How can we ensure the right to play for disabled children in Scotland?

Disabled children are more likely to be financially and socially disadvantaged than their non-disabled peers and, with child poverty in Scotland on the rise, their right to play and enjoy their own cultural lives is increasingly under pressure. Here, inclusive play consultant Eric Mitchell calls for a sustained commitment to the strategic approach to ensure quality and equality in play opportunities for all children.

We know, understand and accept that every child has the right to play as enshrined in Article 31 of the United Nations Convention on the Rights of the Child (UNCRC). We should also know, understand and accept that EVERY child should fully enjoy their human rights and fundamental freedoms on an equal basis with other children as stated in Article 7 of the United Nations Convention on the Rights of Persons with Disabilities (UNCRPD). Yet, in 2016, we are experiencing widening inequality.

Amongst children living in Scotland, 22% are living in relative poverty (after housing costs) up from 19% in previous years [1] Families with a disabled child are disproportionately more likely to live in poverty with this figure rising to 29% of households [2] .

In light of this startling evidence, what are we doing in Scotland to ensure disabled and other disadvantaged children have access to good quality and equitable play experiences?

Play Strategy for Scotland

October 2013 saw the Scottish Government publish a long awaited “Play Strategy for Scotland: Our Action Plan Play [3]. Many of us in the sector had been campaigning for this, and more, in the preceding years. The vision for Scotland is ’to be the best place to grow up. A nation which values play as a life-enhancing daily experience for all our children and young people; in their homes, nurseries, schools and communities’.

The strategy was explicit that ‘children of all ages, stages and abilities should have the opportunity to realise their right to play without discrimination of any kind’. With this strong commitment to ensure children who require ‘special attention in order to realise their rights under Article 31 [4], focused work was commissioned resulting in the publication in March 2015 of “Playing with Quality and Equality; a review of inclusive play in Scotland [5].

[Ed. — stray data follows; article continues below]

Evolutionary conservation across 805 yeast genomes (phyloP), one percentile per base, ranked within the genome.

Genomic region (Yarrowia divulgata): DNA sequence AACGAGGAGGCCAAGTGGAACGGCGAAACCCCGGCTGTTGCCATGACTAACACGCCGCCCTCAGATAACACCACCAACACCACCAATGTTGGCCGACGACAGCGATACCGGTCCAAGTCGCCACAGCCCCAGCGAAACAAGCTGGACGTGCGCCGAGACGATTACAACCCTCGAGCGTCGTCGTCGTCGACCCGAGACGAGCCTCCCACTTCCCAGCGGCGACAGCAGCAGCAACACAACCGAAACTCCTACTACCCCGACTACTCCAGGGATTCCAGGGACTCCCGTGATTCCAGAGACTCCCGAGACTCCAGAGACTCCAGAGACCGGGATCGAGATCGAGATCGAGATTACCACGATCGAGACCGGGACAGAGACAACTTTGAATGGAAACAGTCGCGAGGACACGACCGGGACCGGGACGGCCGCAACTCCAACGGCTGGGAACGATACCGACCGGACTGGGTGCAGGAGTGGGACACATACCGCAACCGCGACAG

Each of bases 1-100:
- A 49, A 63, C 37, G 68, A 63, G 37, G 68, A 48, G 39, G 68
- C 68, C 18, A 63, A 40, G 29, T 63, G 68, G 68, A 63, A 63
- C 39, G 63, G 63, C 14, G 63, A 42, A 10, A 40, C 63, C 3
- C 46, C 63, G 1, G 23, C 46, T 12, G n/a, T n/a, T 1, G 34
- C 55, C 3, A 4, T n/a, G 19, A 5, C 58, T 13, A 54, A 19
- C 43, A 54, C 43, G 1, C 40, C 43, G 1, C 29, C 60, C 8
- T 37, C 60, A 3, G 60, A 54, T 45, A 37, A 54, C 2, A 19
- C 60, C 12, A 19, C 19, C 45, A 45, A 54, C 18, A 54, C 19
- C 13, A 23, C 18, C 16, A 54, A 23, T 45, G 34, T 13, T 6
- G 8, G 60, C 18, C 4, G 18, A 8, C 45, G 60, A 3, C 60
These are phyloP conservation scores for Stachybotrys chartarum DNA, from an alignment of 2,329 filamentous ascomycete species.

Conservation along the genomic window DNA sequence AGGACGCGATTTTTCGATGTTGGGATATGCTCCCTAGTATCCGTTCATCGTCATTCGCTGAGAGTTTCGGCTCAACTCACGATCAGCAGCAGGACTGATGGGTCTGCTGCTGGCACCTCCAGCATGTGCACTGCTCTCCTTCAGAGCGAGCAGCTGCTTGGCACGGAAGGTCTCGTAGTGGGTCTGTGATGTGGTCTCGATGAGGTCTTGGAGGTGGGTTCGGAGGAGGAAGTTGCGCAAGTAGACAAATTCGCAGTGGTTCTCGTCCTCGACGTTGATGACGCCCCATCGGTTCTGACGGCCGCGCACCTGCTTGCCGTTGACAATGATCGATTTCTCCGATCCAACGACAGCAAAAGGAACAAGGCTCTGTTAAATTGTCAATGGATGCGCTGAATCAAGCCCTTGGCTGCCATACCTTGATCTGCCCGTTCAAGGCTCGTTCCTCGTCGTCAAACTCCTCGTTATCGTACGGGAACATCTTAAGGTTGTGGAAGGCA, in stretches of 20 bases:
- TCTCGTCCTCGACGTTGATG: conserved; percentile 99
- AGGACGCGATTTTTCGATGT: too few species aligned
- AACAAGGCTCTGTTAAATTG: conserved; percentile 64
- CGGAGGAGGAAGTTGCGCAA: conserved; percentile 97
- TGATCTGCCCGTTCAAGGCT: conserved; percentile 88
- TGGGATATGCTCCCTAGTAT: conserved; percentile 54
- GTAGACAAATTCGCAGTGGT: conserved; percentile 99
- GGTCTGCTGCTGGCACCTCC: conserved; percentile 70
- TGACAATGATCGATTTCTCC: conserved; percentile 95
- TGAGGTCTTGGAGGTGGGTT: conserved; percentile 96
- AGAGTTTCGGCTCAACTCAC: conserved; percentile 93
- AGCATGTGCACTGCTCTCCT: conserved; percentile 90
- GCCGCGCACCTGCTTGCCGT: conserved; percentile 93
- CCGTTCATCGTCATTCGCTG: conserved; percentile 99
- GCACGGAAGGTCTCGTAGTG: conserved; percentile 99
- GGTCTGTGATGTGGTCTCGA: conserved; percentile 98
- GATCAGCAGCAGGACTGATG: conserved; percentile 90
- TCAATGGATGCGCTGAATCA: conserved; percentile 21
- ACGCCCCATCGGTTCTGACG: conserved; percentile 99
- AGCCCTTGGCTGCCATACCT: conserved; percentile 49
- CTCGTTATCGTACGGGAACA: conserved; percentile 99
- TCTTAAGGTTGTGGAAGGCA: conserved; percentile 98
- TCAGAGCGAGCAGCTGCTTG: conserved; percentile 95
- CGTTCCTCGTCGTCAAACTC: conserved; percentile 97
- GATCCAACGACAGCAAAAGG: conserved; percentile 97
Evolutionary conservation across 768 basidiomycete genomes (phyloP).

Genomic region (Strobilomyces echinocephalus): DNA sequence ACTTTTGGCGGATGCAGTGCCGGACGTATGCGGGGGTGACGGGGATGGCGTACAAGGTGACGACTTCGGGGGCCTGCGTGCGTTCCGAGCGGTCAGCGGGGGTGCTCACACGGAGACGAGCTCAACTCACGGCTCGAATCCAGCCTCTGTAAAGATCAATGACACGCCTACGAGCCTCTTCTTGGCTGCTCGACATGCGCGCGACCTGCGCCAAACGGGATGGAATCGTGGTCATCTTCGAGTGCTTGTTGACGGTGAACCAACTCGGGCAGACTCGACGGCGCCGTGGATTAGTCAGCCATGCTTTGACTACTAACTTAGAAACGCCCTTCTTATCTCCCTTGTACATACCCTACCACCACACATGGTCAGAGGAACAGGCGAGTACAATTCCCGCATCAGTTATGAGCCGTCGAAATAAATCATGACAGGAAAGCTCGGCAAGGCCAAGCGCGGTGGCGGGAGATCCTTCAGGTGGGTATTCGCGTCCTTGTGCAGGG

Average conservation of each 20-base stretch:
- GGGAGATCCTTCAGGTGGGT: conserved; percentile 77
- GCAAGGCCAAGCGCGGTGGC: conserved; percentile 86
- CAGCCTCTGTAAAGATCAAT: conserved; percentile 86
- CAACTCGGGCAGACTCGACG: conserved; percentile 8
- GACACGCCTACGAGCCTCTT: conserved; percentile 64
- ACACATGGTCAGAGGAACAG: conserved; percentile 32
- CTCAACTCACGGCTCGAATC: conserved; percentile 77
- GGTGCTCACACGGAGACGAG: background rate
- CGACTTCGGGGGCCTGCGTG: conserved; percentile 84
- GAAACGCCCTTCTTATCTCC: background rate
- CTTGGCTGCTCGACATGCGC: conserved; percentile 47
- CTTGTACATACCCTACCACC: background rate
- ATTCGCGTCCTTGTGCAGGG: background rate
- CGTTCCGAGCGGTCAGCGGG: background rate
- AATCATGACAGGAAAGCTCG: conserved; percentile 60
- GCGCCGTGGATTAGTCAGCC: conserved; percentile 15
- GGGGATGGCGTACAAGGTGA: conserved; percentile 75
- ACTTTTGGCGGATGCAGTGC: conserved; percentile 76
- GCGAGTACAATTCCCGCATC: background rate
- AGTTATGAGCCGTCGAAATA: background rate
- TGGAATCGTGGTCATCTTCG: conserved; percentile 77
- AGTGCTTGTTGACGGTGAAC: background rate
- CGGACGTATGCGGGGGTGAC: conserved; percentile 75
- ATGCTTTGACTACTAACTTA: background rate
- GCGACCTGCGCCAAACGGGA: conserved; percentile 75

The core finding from the research with almost 1000 children, young people and adults throughout Scotland was that disabled children and young people face multiple barriers to being able to play. This is amplified by the intersections between ability, gender, ethnicity, financial circumstances and living arrangements, resulting in an inequality of play opportunities and experiences

Quality and Equality

Eight interlinked core themes emerged in the course of the Review. It was determined that ‘a connected approach to quality and equality in play would attempt to reduce the negative factors which hold back high quality play opportunities while really trying to build on positive practice and examples which exist’ (Theresa Casey, March 2015). Quality matters.

Following publication of the Review, there was evidence of a growing commitment to play in Scotland from Ministers and Government. We saw further investment in the play sector via Inspiring Scotland’s ‘Go 2 Play Fund, and a national play strategy conference in partnership with Play Scotland, which brought together key decision makers from a wide range of sectors at local and national levels.

However since then, we have experienced significant change in politics at Scottish, UK, European and global levels. This in turn has brought increased challenge, uncertainty and instability, all having a profound impact on disabled and disadvantaged children throughout Scotland.

It is therefore essential that we do not lose the momentum and commitment on the importance of play for every child. More than ever, fresh consideration needs to be given to the strategic nature of the findings of ‘Playing With Quality and Equality’ over and above the practical elements of the recommendations. Where can we have the biggest impact to reduce play inequalities allowing all children to realise their fundamental human right to play?

Eric Mitchell
Freelance consultant specialising in play, disability and inclusion.
(This article was originally published on The Importance of Play blog)

Photo: Honza Soukup

Author: Adrian Voce

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